One of New Zealand’s leading players, United States-based Abby Erceg, retired after playing 132 matches for New Zealand, citing Heraf’s approach in previous international matches.

She later told New Zealand media: “I couldn’t stand to wear that (national symbol) on my chest any more when his vision was to cower in a corner and not get beat by too much.”

New Zealand Football defended Heraf against the media and public criticism but admitted his comments were “strange” and “wrong” and did not accurately reflect his views. Heraf later apologized and said he had not expressed himself clearly.

But efforts to dampen the controversy have failed. New Zealand Football said in a statement it had “received a letter from the NZ Professional Footballers Association (NZPFA) last night with a number of complaints from the players of the Football Ferns.”

The mutiny comes only weeks after New Zealand gained international headlines for a deal which gives female pay parity with their male counterparts.

New Zealand Football signed the deal which provided female players with equal match payments, travel arrangements and prize money.

At the time, New Zealand women’s captain Ali Riley said the deal meant New Zealand would “be able to compete against the top teams, to be able to do well at a World Cup and the Olympics – this is what we needed.”

VIDEO: Colombia sees red, Japan takes early lead

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The first red card of the World Cup came just moments after fans took their seats in Saransk.

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After David Ospina blocked a breakaway opportunity from Yuya Osako in the third minute of the match, Japan star and former Manchester United midfielder Shinji Kagawa fired the rebound on goal. But his shot was blocked by the arm of Colombia midfielder Carlos Sanchez, which earned him a straight red card from referee Damir Skomina and an early trip to the locker room.

Kagawa then stepped up to the spot and calmly sent Ospina the wrong way to give Japan the shock early lead.

Colombia will play the rest of the match with ten men and no James Rodriguez, who was named to the bench for this match as he recovers from a reported calf injury.

Rodriguez out of Colombia starting XI

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Taking a page out of Egypt’s book, Colombia will be without its talismanic playmaker for its first match, Tuesday morning against Japan.

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Juan Fernando Quintero replaced James Rodriguez in Colombia’s starting Xi to take on Japan in Saransk as Colombia coach Jose Pekerman clearly hopes a few extra days of recovery for the injured Rodriguez will help him return to 100 percent fitness. Rodriguez is battling a reported calf injury.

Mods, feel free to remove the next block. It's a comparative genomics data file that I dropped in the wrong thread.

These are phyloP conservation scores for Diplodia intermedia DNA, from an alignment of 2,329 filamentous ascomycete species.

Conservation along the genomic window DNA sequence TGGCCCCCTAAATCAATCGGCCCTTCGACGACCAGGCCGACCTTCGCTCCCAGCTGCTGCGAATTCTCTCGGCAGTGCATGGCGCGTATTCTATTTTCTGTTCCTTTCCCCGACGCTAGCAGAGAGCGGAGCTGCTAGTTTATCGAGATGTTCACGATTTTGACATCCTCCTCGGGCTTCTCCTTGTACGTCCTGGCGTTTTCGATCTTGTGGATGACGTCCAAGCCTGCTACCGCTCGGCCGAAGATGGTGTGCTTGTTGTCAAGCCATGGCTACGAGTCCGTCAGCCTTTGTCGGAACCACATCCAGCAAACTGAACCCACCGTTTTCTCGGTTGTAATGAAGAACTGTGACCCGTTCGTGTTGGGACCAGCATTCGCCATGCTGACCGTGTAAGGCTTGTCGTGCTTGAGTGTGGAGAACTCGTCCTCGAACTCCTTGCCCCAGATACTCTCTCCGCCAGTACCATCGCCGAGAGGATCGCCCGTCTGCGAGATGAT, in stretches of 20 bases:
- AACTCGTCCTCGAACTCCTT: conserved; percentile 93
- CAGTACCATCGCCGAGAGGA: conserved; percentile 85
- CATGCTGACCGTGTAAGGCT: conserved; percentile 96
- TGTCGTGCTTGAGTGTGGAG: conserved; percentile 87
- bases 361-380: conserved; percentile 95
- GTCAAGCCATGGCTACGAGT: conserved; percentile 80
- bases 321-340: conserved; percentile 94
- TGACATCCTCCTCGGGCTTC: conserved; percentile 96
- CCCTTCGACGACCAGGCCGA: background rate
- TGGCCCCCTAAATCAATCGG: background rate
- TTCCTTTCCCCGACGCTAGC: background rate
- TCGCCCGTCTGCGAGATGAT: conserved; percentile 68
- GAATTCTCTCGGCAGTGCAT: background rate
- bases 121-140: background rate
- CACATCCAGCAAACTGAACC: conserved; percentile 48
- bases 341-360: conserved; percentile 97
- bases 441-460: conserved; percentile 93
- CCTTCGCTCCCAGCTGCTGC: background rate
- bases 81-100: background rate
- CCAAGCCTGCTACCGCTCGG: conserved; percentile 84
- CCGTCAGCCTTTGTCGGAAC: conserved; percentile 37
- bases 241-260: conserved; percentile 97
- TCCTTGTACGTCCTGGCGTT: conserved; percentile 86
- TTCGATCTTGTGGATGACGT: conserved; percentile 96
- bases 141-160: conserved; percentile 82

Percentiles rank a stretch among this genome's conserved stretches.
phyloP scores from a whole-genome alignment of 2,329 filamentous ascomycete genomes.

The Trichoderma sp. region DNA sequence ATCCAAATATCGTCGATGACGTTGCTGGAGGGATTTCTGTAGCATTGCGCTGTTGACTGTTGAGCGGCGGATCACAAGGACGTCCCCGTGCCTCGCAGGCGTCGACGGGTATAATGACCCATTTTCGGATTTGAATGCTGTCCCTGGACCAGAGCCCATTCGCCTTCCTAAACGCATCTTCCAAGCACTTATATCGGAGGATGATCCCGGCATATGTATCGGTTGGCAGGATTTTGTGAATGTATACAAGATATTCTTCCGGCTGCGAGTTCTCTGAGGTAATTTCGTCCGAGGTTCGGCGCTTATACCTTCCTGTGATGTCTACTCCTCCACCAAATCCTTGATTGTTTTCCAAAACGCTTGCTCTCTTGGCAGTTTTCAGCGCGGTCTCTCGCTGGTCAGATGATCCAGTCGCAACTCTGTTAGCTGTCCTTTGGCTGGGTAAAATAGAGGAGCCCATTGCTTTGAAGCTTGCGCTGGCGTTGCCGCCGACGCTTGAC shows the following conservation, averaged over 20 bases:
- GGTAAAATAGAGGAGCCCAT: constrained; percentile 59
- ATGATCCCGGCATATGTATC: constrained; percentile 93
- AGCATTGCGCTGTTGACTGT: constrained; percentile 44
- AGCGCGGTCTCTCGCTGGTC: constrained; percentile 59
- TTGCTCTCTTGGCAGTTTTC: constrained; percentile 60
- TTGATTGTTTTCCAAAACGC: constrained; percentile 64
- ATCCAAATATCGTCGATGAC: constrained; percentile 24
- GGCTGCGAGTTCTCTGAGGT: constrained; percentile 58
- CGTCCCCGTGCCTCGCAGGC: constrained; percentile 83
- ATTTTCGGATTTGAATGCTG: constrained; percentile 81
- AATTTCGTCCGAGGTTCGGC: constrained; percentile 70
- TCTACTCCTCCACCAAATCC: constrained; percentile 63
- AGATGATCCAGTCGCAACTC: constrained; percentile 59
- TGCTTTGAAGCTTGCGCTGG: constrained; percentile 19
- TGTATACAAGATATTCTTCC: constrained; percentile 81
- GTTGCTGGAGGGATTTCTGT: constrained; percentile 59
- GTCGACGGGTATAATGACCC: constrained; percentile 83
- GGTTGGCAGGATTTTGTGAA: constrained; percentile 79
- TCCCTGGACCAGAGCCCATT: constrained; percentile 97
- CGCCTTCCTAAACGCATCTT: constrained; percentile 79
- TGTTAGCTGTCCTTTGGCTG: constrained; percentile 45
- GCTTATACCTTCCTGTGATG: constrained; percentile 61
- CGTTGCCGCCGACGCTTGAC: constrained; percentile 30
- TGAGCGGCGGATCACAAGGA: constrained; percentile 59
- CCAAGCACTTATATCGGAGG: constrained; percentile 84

Rodriguez scored six goals and had two assists in five games at the last World Cup in Brazil, helping guide Los Cafeteros to their first World Cup quarterfinals appearance.

World Cup’s only black coach says there should be more

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MOSCOW (AP) — The only black coach at this year’s World Cup says there is a need for more in soccer.

“In European countries, in major clubs, you see lots of African players. Now we need African coaches for our continent to go ahead,” Senegal’s Aliou Cisse said through a translator on Monday, a day ahead of his nation’s World Cup opener against Poland.

[ MORE: Where to watch Tuesday’s games, feat. Colombia and Egypt ]

The percentage of black players at this year’s tournament and with clubs in the world’s top leagues is far higher.

Cisse was captain of Senegal when it reached the 2002 quarterfinals in the nation’s only previous World Cup appearance.

“I am the only black coach in this World Cup. That is true,” Cisse said. “But really these are debates that disturb me. I think that football is a universal sport and that the color of your skin is of very little importance.”

[ MORE: Harry Kane “buzzing” after two goals | Southgate encouraged ]

FIFA did not immediately respond to a request for comment.

Cisse cited Florent Ibenge, the coach of Congo’s national team, as a sign of progress.

“I think we have a new generation that is working, that is doing its utmost, and beyond being good players with a past of professional footballers,” Cisse said. “We are very good in our tactics, and we have the right to be part of the top international coaches.”

Africa’s best performance at the World Cup has been to reach the quarterfinals, accomplished by Cameroon in 1990, Senegal in 2002 and Ghana in 2010.

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“I have the certainty that one day an African team, an African country, will win the World Cup,” Cisse said. “It’s a bit more complicated in our countries. We have realities that are not there in other continents, but I think that the African continent is full of qualities. We are on the way, and I’m sure that Senegal, Nigeria or other African countries will be able win, just like Brazil, Germany or other European countries.”

A lack of minority managers also has been documented at the club level. The Sports People’s Think Tank said in November there were just three minority managers among the 92 English professional clubs as of Sept. 1.